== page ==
Are Adaptogens Really The Cure-All Everyone Thinks They Are?

Photographed by Megan Madden.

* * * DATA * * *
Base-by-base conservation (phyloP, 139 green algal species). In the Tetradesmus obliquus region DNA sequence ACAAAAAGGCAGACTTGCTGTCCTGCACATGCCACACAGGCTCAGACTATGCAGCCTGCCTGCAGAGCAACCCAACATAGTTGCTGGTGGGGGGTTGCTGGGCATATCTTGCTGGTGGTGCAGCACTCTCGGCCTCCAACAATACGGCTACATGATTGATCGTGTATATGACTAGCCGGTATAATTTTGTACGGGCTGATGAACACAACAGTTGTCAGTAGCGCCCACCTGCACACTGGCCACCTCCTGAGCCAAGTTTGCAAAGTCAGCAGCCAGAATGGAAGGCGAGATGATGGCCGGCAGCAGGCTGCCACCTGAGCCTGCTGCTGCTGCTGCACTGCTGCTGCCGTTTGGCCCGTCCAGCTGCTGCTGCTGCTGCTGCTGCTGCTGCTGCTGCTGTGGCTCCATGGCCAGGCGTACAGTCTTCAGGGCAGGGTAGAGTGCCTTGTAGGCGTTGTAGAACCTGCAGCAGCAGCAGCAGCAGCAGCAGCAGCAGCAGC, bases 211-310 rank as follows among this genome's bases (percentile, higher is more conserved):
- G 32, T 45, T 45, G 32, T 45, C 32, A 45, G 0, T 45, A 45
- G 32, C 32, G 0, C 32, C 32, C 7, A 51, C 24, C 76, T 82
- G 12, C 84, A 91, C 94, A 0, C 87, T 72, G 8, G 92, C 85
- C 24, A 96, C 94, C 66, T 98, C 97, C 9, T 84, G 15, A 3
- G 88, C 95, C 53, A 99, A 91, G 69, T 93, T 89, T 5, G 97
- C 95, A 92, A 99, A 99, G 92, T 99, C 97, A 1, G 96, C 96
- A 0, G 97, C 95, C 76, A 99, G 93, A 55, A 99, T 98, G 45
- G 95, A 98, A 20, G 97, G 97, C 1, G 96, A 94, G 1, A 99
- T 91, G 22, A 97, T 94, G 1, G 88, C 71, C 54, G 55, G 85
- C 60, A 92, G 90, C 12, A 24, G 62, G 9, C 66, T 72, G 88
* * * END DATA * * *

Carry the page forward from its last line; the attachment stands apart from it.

Although they're certainly not new — try centuries old, actually — adaptogens are the latest trendy health thing that's supposed to cure us of all the awful effects of our horrible modern lives. Unfortunately, as usual, this one looks like it's running mostly on hype. Adaptogens are really just herbs — such as ginseng and milk thistle — that can allegedly cure a ton of health problems. Internet health gurus will suggest you use them for everything from reducing the effects of stress to Alzheimer's to asthma to cancer. Even the Bulletproof crew recommends them for relieving stress and improving sex (but you know how we feel about that). So, as you can see, in many ways "adaptogen" is just a more science-y term used to refer to traditional herbal remedies. But the term does refer to a specific type of remedy: Adaptogens are herbal compounds that purportedly work with your body's stress hormones to prevent and treat pretty much any chronic illness. And that's all possible because these compounds can supposedly "adapt" to whatever your body needs it to do. However, at this point, no mainstream health organization is ready to classify adaptogens as an actual cure for anything. The FDA regulates herbal remedies as dietary supplements, so they're not required to undergo the clinical testing process that pharmaceutical drugs have to endure. In a 2008 reflection paper, the European Medicines Agency (EMA) reviewed the available evidence and concluded, "The principle of an adaptogenic action needs further clarification and studies in the pre-clinical and clinical area. As such, the term [adaptogen] is not accepted in pharmacological and clinical terminology that is commonly used in the EU." There are decades of research (mostly not in humans) looking at the potential of adaptogens, and it would take decades to go through them all here. What you need to know is that same EMA paper found that the majority of the existing research has serious methodological issues. Then there's the fact that just because something is "natural" doesn't mean it's safe. Although most of us could experiment with small amounts of most of these things, there are definitely cases in which herbal remedies can make you sick, cause birth defects, and interfere with medications you're taking on an actual prescription. So, although we're not saying they're all totally off-limits, we'd suggest checking out more medically-accepted treatments for your ailments first. And, because there may be some adverse effects from your chosen herbal remedy, please do check in with your doctor before taking any adaptogen — and definitely rein in your expectations.

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